For years now, some of the more security and privacy conscious amongst us have watched as organisations amassed ever-deeper reservoirs of ever-more-personal personal data — and lost it again, watching it pour out into the sewers of the digital underground through ever-wider data breaches that took advantage of ever more ham-fisted security practices.
One year, we thought, we'll see one privacy outrage too many, and the backlash will begin.
2014 is that year.
We didn't expect the outrage to be connected to the NSA, though, the world's biggest and supposedly smartest signals intelligence agency, in a data breach conducted by one man, Edward Snowden — or so it appears at this stage.
I didn't expect a key sign of the backlash to be a remarkable new smartphone called Blackphone.
"Blackphone is the world's first smartphone to put privacy and control ahead of everything else. Ahead of carriers. Ahead of advertising," says their modest but very slick website.
There's almost no technical detail about the phone itself, save that it has "best-of-breed hardware" and runs PrivatOS, "an Android-based operating system without the usual compromises". That means without all the hooks that enmesh it into Google's data mining operations — to which, we now know, the NSA has access — and without the tedious bloatware that telcos insist on filling smartphones with, all intended to channel your activity to their preferred services, not yours.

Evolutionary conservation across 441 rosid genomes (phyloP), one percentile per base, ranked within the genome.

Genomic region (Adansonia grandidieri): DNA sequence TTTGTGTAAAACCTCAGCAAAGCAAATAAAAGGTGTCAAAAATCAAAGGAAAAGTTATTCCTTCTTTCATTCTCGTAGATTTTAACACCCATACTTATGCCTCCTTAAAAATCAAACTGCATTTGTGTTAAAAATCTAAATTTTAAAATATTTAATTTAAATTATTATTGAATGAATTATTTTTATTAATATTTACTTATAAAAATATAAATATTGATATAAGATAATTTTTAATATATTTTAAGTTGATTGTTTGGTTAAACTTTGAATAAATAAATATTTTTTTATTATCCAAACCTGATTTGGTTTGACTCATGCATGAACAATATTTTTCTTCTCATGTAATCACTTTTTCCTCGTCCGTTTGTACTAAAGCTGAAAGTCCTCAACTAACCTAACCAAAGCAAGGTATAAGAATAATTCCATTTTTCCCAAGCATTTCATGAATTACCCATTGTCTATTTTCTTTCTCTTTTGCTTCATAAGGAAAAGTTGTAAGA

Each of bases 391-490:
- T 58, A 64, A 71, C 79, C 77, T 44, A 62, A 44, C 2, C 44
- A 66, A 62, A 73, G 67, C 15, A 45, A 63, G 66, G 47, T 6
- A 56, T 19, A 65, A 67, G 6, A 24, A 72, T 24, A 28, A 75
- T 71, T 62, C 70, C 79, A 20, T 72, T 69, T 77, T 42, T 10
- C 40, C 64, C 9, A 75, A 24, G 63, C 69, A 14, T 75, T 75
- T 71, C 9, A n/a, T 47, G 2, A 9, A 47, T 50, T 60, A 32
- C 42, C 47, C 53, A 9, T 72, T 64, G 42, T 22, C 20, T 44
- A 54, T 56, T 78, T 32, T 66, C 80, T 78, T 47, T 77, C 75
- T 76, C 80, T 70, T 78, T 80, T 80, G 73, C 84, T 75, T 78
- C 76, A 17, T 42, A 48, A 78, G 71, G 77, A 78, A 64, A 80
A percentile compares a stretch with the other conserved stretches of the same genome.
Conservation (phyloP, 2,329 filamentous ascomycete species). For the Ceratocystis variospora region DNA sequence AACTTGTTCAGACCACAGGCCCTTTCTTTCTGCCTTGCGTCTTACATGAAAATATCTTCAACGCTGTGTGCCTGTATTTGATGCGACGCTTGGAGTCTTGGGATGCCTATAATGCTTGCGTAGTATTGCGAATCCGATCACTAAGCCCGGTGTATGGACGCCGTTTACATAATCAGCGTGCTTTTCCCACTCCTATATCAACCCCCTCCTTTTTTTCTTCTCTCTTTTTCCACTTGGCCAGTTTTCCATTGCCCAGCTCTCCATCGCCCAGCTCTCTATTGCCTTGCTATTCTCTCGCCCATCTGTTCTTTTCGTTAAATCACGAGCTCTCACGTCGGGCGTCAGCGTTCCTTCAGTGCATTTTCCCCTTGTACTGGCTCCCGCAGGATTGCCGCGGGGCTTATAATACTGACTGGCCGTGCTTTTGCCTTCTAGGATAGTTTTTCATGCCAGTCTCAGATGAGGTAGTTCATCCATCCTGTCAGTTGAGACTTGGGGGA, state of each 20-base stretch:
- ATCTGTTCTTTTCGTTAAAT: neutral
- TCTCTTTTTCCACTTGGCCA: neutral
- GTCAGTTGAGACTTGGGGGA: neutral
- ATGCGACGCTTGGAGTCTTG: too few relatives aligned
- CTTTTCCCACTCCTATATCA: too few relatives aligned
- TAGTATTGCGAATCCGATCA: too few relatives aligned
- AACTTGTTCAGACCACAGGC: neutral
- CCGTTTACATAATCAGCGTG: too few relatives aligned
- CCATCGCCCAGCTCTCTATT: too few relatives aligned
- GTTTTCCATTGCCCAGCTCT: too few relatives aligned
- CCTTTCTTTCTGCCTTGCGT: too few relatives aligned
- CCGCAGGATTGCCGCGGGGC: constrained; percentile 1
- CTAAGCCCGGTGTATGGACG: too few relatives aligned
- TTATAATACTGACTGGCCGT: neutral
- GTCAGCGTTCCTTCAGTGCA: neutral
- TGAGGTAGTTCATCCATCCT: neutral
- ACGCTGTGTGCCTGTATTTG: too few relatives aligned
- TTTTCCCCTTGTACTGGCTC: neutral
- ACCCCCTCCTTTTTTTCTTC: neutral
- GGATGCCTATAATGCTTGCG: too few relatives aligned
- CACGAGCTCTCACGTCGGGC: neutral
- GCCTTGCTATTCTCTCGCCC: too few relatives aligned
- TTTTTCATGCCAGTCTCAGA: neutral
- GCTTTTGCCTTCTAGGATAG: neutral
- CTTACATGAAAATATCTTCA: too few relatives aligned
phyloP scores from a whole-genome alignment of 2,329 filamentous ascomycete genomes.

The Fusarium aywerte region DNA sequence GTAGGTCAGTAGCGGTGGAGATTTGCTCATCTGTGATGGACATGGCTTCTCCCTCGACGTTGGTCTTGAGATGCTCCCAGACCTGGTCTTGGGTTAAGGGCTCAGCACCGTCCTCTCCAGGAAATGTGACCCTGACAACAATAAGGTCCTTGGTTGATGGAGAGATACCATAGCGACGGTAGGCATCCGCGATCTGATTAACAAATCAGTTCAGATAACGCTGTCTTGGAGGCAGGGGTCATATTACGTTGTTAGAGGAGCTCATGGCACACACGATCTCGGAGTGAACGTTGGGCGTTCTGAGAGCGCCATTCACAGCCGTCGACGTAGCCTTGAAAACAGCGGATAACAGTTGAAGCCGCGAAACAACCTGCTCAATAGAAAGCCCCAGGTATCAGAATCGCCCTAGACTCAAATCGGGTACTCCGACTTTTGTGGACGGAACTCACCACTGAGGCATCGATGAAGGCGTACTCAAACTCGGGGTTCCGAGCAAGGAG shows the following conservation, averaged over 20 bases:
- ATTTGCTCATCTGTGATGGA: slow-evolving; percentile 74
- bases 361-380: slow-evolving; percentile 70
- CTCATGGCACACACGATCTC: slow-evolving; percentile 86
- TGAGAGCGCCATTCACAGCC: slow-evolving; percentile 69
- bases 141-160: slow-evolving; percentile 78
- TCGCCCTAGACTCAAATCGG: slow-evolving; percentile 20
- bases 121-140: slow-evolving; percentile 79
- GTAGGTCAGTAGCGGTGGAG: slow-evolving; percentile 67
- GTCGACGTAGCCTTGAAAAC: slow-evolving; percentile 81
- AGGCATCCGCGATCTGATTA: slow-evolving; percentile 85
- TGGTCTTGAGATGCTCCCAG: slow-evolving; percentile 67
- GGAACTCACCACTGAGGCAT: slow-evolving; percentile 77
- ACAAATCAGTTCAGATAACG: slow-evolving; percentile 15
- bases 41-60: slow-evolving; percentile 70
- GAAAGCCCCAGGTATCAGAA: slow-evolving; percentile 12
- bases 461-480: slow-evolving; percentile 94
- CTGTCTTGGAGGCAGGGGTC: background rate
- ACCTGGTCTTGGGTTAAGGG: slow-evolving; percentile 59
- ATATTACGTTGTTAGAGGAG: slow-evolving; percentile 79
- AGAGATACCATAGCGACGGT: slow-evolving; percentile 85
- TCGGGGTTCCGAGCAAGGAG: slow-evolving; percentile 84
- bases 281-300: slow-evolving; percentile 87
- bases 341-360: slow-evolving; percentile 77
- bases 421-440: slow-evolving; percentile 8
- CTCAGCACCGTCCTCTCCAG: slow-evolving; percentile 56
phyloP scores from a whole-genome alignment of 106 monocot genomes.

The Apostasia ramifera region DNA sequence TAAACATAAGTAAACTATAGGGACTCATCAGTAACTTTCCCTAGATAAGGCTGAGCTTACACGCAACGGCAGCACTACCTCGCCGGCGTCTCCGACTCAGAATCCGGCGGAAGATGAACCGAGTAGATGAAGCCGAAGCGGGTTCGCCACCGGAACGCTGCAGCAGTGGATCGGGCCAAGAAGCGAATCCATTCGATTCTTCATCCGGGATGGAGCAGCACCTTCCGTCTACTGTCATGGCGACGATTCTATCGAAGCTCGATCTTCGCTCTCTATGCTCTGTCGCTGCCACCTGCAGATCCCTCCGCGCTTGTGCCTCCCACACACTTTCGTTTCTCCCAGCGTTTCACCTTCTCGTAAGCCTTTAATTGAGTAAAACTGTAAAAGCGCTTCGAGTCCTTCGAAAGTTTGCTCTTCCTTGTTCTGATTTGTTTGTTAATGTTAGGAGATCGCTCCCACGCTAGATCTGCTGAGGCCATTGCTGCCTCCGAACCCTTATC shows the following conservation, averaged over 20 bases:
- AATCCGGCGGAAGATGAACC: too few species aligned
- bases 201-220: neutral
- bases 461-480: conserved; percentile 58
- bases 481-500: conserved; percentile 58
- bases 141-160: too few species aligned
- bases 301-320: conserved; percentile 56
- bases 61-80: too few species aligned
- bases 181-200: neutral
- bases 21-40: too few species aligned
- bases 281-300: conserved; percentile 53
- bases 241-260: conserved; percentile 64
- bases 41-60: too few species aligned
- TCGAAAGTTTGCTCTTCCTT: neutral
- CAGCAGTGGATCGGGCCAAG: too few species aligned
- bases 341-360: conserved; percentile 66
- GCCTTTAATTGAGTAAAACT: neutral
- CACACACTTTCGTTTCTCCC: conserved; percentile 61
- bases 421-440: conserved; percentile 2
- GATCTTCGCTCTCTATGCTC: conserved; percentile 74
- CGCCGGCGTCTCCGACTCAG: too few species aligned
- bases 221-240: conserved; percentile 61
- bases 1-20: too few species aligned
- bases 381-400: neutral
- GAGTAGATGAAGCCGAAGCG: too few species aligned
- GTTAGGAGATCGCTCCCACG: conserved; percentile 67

But what we do know about is the team. Blackphone is a Swiss-based partnership between secure communications provider Silent Circle and Spanish smartphone start-up GeeksPhone.
Founded less than 18 months ago, Silent Circle has nevertheless gained plenty of infosec cred. It founders include former US Navy SEAL Mike Janke, now part-owner of SOC, "a large diversified defence contracting firm, and cryptographic legend Phil Zimmerman and his former chief scientist and chief technical officer Jon Callas.
Silent Circle's encrypted communications software is designed to leave as few digital footprints as possible, and uses servers in Canada. "We did a survey of what countries had the best privacy laws, and Canada and Switzerland came out at the top of the list. We went for Canada because we can drive there," Callas told the Patch Monday podcast in December 2012.
GeeksPhone has been around longer, launching the first European-brand mass-market Android smartphone in 2009, but since then they've been accused more than once of vapourware — announcing products too early and without a proper production plan in place.
With surveillance, security and privacy issues still making front-page news, Blackphone will undoubtedly get plenty of attention. Whether that translates into market success and a profitable business will depend on the phone's price and performance — neither of which have been announced yet — whether there's really enough people willing to pay for their privacy, and whether they can deliver.
Blackphone says it will start taking orders at the Mobile World Congress in Barcelona starting on 24 February — a date with deep irony. On the very same day, the RSA Conference kicks off in San Francisco — the massive information security conference run by RSA, the company that's alleged to have accepted NSA money to use weaker encryption in certain products.
It's a charge RSA hasn't directly denied.